The North Carolina Mason

July/August 2016

North Carolina Mason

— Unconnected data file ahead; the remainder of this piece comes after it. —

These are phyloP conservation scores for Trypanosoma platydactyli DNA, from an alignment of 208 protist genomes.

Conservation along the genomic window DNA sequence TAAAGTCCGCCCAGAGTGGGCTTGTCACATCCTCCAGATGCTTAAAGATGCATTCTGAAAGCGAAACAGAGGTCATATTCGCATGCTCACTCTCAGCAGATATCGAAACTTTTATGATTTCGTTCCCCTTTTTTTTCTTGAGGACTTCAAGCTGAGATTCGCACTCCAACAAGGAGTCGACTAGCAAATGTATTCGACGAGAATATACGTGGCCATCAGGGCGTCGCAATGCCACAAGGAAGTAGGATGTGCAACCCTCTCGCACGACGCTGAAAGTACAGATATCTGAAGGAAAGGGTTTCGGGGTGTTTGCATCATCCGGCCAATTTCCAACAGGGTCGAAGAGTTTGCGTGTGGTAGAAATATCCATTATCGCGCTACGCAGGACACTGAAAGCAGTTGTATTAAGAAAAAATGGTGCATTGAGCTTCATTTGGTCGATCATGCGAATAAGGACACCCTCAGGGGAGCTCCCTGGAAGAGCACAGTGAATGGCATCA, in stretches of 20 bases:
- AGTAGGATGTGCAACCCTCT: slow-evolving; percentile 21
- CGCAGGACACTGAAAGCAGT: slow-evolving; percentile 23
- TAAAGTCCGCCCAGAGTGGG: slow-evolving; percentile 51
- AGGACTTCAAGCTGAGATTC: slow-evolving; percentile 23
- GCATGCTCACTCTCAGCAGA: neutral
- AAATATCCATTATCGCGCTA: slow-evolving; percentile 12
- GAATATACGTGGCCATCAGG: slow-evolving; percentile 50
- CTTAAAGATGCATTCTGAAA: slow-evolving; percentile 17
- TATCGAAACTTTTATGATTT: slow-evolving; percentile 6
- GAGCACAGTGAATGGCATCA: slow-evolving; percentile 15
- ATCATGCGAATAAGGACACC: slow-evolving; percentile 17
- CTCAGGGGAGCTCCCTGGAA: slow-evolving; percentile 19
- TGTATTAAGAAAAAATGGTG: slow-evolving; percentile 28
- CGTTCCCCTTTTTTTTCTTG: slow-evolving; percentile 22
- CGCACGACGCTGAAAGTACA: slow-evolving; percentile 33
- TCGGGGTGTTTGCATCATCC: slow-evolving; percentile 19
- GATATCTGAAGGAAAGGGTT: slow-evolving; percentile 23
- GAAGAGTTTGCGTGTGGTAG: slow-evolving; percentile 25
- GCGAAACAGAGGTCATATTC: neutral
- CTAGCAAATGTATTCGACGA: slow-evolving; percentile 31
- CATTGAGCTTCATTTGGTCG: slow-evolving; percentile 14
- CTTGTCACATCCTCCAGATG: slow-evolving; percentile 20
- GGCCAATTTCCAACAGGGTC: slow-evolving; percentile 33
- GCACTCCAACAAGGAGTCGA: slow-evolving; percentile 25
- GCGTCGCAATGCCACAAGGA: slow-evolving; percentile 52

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May/June 2016 The North Carolina Mason Page 15 From the Medical Committee Heat-related illness The Grand Historian's Courier Case Arlington at rest By Steven Campbell Just 240 years ago, a new nation was forged in the heat of battle, as well as in the hearts and minds of those who came before us. e United States of Amer- ica is a young nation in the annals of history, yet it is a nation of a proud, just, and honorable people. Many who led the way were members of our Fraternity. It is well that we do not forget those who possessed the fortitude to "press onward." Perched on the heights along the Potomac River, adjacent to the seat of the American Republic, sits Ar- lington National Cemetery. ose who lie at rest upon these grounds are ever vigilant over the nation's capital. is is hallowed ground, which contains the mortal remains of those who answered the "call to duty" when summoned by our country. ousands of Freemasons who valiantly served the nation lie at rest in Arlington. Some of our well-known Brothers are: General John J. "Black Jack" Pershing, Major Audie Murphy, Gen- eral Omar Bradley, General Leonard Wood, General James Doolittle, and General George C. Marshall, ex- plorers Robert Peary and Richard Byrd, and President William Taft. From whence it came During the War of American Independence (1775– 1783), Brother George Washington's (Fredericksburg 4) stepson, John Parke Custis, purchased Abington Estate just north of Mt. Vernon. Sadly, whilst serv- ing on his step-father's staff at Yorktown (1781), he contracted "camp fever" and perished. His young widow was confronted with debt and the raising of their children, George Washington Parke Custis and Eleanor. It was agreed that the children would live between Abington and Mt. Vernon. rough inheri- tance, George Washington Parke Custis would own Abington and a nearby 1,100 acre tract of land across the Potomac River, upon which he would build Ar- lington. (Over time, the estate of Abington would pass from owner to owner, and in the 20 th century it would be transformed into today's Reagan National Airport.) For sixteen years, G. W. P. Custis and his wife Mary oversaw the construction of a Greek inspired home. Seeking to perpetuate the memory of Bro. George Washington, Custis originally named his home Mt. Washington. However, upon further reflection he ti- tled the estate Arlington, in honor of his ancestors' 17 th century property along Virginia's eastern shore. In 1831 their lovely daughter, Mary Anne Ran- dolph Custis would wed young Lt. Robert E. Lee in the Arlington House parlor. For thirty years, the Lees considered Arlington their home. Sadly, in 1861, when the nation would be split asunder by war (1861–65), the Lees were forced to flee Arlington. As the slaugh- ter of this horrid war continued, the US government obtained the abandoned estate through auction in 1864 for $26,800. As all wars, the War of Secession or the Great Re- bellion ended in 1865, yet graves continued to be filled upon the grounds at Arlington. Robert E. Lee never set foot on the Arlington estate again. Ever mind- ful of her childhood home, Mary Lee harbored hope that one day she could reclaim Arlington. In 1873, the now widowed and crippled Mary would visit the grounds of Arlington, and within five months, perish, never to re-obtain her home. Being overseen by the US Army, the house deteriorated yet was stable. e uniform marble grave markers, known still today, first appeared in 1874. In early 1883, the United States Supreme Court ruled that the U. S. government had illegally obtained Arlington and that ownership was to be returned to the Lee family. Now the final resting place to thou- sands of men and women, the Lees accepted the pay- ment of the fair market price of $150,000. e deed to Arlington was presented by US Secretary of War Robert Todd Lincoln. e never-ending legacy Other national cemeteries existed in the United States, however, in 1892, it was determined that vet- erans from all American wars would be laid to rest at Arlington National Cemetery. Selected remains from the American Revolution, the War of 1812, and oth- er conflicts were re-interred at Arlington. e solemn tradition of honoring unknown soldiers began in the Civil War and continues to this day. e United States ird Infantry Regiment (e Old Guard), stationed at Fort Myer, stands to post at the Tomb of the Unknowns ("Known but to God") 24 hours a day. Tradition and uniformity play a strong role in the functions of Arlington National Cemetery. Mod- ernizations in management practices have advanced, however the respect afforded those who are buried here and the ones they have left behind has not di- minished. In 2014 the Arlington National Cemetery's 680+ acres was befittingly designated a National Historic District. If you're ever near Arlington, stop awhile, seek out our Brothers' graves, and honor those who came before us. A challenge Here in the Old North State are: (1) Salisbury Na- tional Cemetery, (2) Raleigh National Cemetery, (3) Wilmington National Cemetery, and (4) New Bern National Cemetery. Please, go visit and record Brother Freemasons you find at these hallowed sites. Submit your findings in a "field report" to your grand historian at . I look forward to hearing from you. Grand Historian Steven Campbell is a member of Blackmer 127. By Michael Johnston As the mercury in the thermostat rises this summer, there will be many Masons at risk of suffering a heat-related illness. ese can in- clude heat cramps, heat exhaustion, and heat stroke. Any of these conditions may strike when the body cannot adequately cool itself. High humidity, physical activity, and hot tem- peratures, in any combination can increase one's vulnerability. e elderly, and those with chronic health conditions such as high blood pressure, diabetes, heart or kidney related problems, and cancer are at much greater risks. Heat exhaustion typically occurs as a result of excessive sweating, usually during exercise or manual labor. e body loses large amounts of water and salt, interfering with circulation and brain function. Sometimes, one may ini- tially experience cramping of the muscles because of the loss of important electrolytes. Signs you may be experiencing heat exhaus- tion include: dizziness, fatigue, nausea, con- fusion, fainting, and dark colored urine from dehydration. Without prompt treatment, heat exhaustion can lead to heat stroke. Heat stroke is the most serious heat-re- lated illness and is often fatal. It will display many of the symptoms listed previously, but is also marked by high fever (above 104º F), caused by failure of the body's temperature regulation mechanism. If you begin to experience any of the symptoms listed above — dizziness, fatigue, nausea, confusion, fainting, and dark colored urine from dehydration — in a high tempera- ture environment, it is urgent to stop what you are doing, and take preventive measures to avoid serious consequence! Re-hydrate, get to a cooler location, place a cool wet towel on the wrist, groin, and forehead. Seek medical attention if symptoms do not improve. Michael Johnston is a member of Asheboro 669. CLINTON — Hiram 98 termed their March 24 Spring Pancake Dinner "a great success." — Sherrill Allen